“By definition ruination is an ambiguous term; both an act of ruining, a condition of being ruined, and a cause of it. Ruination is an act perpetrated, a condition to which one is subject, and a cause of loss.” - Ann Stoler, Imperial Debris
Wherever we go, ruins are a part of the landscape. They may be old or new; intentional or unintentional; created by humans or by natural events; in advanced stages of decay, or carefully preserved to reflect a specific vision of the past. Both the abandoned brewery in Tumwater and the archaeological site of Pompeii, for example, are ruins, and in spite of their differences, they have the capacity to reflect history and past materiality in similarly compelling ways.
In this program, we will explore the forces that create, shape, and conserve ruins. Using local and global examples of ruined sites, buildings, and other ruinous landscapes, as well as human interaction with these ruins, we will learn how ruins form an important, tangible part of our human experience.
Archaeology has always had a very direct relationship to the ruins of past human activities. On the one hand, archaeologists create ruins through excavation, intentionally uncovering and displaying the material past of ancient cultures for contemporary audiences. Archaeologists also curate and conserve ruins, so that they will be preserved in their excavated, and possibly restored, state. For the archaeological portion of this program, students will learn the basic methods of archaeology, including archaeological history and ethics, data gathering and research question formation, and survey a wide collection of archaeological ruins, from the Parthenon to Angkor Wat. Intimately connected with the study of archaeological sites is the global heritage industry. International organizations like UNESCO aim to protect and conserve natural and historical sites that are important to global human history. Students will investigate how these locations are chosen and preserved, who the stakeholders are, and what happens to these sites and their communities, both locally and in the global imagination.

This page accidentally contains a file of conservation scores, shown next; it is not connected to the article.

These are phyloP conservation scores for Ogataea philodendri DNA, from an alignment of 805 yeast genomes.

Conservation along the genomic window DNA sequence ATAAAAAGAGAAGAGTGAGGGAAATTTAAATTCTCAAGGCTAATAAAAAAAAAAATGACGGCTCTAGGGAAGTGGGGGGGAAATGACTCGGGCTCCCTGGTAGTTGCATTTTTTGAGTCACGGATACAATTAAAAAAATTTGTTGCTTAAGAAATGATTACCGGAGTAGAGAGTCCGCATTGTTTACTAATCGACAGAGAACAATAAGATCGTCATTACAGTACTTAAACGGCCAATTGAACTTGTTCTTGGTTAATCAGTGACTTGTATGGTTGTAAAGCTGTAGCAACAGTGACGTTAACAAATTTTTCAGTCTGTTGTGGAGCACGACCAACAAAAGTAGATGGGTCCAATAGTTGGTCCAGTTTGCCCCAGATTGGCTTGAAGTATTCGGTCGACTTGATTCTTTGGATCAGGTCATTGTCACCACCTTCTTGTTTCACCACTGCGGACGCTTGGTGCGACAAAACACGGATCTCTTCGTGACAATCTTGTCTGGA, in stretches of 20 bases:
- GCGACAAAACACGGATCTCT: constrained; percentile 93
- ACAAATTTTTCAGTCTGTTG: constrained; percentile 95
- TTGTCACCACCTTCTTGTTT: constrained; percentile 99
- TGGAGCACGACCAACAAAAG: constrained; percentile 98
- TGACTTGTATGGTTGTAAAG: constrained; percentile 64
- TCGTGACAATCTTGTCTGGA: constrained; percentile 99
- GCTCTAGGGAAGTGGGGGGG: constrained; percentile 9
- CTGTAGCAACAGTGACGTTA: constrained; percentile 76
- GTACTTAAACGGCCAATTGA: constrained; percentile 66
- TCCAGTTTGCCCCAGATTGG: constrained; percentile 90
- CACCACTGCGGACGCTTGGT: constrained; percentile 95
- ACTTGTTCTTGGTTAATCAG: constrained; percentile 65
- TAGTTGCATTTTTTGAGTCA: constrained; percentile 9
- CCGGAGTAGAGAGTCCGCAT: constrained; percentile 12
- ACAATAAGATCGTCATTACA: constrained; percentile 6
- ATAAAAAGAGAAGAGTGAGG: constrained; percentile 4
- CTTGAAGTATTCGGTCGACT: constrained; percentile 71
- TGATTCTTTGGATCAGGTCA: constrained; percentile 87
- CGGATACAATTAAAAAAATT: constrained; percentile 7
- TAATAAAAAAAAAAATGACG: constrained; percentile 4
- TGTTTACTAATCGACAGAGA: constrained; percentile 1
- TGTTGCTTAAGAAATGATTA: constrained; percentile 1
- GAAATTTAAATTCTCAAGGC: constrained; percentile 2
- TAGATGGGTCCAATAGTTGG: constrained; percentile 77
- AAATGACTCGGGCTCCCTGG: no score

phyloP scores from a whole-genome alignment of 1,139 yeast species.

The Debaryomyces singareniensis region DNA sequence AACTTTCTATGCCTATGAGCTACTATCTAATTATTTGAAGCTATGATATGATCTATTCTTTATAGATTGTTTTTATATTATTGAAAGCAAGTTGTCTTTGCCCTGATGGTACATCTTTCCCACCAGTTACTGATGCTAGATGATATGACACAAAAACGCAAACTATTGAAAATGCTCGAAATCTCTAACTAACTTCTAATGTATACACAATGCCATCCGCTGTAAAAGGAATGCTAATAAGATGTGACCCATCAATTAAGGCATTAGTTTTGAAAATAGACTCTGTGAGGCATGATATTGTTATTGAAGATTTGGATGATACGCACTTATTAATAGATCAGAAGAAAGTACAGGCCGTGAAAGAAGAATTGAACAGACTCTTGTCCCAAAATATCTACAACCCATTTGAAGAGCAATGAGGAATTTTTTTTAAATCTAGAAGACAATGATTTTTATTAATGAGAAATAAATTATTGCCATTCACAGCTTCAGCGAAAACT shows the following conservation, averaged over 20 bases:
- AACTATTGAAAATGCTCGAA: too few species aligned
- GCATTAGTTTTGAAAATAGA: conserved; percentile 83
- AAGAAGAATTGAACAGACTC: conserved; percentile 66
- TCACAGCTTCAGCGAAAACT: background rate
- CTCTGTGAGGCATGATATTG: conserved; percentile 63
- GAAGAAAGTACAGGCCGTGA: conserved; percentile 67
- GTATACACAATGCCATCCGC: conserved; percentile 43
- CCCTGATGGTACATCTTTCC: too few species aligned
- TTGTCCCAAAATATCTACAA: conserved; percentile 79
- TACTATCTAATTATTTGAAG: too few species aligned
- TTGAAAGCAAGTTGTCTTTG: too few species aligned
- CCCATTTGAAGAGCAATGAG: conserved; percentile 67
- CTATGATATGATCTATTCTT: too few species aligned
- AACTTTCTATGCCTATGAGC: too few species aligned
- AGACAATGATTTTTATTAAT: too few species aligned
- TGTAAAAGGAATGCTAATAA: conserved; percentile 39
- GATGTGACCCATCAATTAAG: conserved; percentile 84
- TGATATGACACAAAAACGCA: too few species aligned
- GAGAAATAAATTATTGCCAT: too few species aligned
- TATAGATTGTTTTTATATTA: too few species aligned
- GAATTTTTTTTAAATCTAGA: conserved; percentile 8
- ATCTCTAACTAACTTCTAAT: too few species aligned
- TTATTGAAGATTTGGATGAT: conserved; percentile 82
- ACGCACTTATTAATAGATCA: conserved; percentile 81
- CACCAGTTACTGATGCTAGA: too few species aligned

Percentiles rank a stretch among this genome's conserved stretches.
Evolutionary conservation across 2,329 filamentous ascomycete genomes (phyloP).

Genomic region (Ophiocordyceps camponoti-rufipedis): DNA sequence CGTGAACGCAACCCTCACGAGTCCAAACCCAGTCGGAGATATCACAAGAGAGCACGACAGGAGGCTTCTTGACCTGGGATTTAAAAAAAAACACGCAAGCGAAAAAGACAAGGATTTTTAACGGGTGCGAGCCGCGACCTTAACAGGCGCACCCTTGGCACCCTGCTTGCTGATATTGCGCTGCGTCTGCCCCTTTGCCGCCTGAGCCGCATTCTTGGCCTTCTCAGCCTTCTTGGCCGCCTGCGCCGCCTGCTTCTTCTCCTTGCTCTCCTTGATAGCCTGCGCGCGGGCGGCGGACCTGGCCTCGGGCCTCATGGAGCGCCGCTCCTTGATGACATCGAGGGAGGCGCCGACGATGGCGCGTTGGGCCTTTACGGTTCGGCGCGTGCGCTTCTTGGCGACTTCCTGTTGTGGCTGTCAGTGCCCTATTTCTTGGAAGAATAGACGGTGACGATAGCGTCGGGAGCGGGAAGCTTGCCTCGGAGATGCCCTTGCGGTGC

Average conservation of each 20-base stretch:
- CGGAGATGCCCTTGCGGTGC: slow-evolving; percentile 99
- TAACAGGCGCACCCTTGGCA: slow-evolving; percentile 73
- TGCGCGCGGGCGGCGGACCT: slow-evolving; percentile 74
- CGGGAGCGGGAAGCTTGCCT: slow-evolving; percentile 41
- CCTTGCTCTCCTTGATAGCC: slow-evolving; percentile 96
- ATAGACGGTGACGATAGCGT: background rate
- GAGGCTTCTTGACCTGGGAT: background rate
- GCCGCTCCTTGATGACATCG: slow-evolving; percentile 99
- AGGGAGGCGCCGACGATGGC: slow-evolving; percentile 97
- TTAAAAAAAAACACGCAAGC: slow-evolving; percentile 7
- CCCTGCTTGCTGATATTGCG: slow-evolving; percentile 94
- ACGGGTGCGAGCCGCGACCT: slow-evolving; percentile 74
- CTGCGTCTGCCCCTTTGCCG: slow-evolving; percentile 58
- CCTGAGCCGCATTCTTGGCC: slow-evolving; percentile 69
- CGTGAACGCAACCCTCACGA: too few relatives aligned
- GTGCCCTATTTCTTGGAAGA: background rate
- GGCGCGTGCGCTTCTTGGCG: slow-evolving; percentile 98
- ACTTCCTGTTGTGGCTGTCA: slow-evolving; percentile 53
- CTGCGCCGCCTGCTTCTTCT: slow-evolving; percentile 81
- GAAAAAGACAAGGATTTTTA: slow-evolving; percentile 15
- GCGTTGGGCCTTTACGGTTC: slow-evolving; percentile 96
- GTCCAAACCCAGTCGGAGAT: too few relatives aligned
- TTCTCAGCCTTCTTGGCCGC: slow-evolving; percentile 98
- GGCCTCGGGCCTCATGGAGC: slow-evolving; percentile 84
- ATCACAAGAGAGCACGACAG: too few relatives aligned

Students will also be introduced to ethnographic and archival research methods as part of our studies of ruin sites and histories. We will pay particular, close attention to the contemporary meanings and ongoing uses of ruins as shelters, sites of play, places of memorial or mourning, and sacred or haunted spaces. How do people use and inhabit ruins, in the present? What hazards and possibilities do ruins pose for the communities in which they are situated? We will approach these questions through on-site observations, detailed ethnographic notebook entries, and a review of historical documents, culminating in a more in-depth, collaborative research study.
Much of our emphasis will be on key episodes in Pacific Northwest History, including the history of Salish peoples, labor history, and Asian American history, up to the present. In addition to our readings and archival studies, we will embark on a number of day trips and an overnight trip to visit ruin sites, study local history, and make sense of the shifting meanings of ruins in local geographies. Students successfully meeting program expectations can earn the following credits: 4 - Archaeological Methodology, 4 - Heritage Ethics, 4 - Introduction to Ethnography, and 4 - Pacific Northwest History.
$250 for overnight field trips and supplies